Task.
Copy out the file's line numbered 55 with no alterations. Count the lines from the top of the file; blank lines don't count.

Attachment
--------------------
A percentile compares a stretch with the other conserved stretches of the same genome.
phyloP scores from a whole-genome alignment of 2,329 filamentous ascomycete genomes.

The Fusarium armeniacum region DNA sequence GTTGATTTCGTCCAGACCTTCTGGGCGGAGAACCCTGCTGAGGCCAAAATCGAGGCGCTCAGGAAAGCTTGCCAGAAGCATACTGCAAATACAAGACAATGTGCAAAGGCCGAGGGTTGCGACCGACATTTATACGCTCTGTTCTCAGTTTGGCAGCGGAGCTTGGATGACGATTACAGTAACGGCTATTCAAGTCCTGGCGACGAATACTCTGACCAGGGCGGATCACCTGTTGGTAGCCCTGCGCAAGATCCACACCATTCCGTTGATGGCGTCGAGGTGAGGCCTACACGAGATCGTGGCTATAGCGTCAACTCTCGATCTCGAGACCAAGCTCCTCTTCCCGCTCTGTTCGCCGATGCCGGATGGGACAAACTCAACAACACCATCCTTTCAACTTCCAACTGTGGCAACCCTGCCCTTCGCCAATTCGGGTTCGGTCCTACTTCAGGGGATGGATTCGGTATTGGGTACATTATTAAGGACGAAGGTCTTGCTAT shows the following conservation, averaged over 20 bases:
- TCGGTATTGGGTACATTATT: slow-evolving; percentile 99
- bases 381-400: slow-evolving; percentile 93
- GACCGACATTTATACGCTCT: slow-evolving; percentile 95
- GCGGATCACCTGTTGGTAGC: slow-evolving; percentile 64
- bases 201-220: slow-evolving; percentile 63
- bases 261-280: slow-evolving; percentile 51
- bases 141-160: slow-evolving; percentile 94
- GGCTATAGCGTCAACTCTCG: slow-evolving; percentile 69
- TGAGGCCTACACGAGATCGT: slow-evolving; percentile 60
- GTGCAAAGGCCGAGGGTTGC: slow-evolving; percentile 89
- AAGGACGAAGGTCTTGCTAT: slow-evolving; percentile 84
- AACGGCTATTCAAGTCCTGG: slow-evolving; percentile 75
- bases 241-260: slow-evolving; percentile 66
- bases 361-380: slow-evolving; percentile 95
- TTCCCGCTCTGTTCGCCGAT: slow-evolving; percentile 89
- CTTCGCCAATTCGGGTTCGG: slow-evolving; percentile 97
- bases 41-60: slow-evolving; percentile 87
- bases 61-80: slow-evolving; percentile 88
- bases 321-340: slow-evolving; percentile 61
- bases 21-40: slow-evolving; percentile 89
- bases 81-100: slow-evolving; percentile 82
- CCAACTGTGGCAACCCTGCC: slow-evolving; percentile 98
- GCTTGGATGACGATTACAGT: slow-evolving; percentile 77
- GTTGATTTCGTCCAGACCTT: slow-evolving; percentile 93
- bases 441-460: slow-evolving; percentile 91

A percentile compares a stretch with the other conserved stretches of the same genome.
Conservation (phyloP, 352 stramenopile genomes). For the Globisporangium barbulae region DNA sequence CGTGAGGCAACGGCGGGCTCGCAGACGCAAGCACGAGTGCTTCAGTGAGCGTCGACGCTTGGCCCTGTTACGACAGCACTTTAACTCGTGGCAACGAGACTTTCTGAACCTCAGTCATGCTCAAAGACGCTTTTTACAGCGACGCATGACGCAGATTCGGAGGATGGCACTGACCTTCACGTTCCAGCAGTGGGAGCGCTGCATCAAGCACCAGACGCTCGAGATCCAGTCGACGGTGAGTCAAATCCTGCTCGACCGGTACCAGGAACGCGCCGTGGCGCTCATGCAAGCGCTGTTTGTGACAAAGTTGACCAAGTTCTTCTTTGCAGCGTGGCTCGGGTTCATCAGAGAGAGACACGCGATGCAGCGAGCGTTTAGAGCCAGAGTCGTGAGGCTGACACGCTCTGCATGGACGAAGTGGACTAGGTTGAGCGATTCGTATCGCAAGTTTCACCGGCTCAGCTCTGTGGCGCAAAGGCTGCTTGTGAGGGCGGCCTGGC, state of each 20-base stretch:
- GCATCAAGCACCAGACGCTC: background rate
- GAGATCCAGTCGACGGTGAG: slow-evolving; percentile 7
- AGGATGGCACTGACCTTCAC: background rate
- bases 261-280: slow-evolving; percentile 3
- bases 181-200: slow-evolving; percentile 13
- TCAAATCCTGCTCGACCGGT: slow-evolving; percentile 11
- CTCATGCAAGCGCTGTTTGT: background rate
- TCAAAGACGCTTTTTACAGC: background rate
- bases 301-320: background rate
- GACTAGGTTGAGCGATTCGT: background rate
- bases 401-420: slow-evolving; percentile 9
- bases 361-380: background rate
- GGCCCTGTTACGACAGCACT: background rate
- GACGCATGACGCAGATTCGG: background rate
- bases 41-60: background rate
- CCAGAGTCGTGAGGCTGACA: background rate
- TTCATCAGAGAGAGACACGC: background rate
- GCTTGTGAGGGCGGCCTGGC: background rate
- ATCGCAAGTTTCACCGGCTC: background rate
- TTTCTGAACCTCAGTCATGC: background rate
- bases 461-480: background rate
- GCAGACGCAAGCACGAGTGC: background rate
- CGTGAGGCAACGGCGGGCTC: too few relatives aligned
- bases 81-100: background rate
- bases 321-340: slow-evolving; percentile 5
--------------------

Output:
- bases 321-340: slow-evolving; percentile 5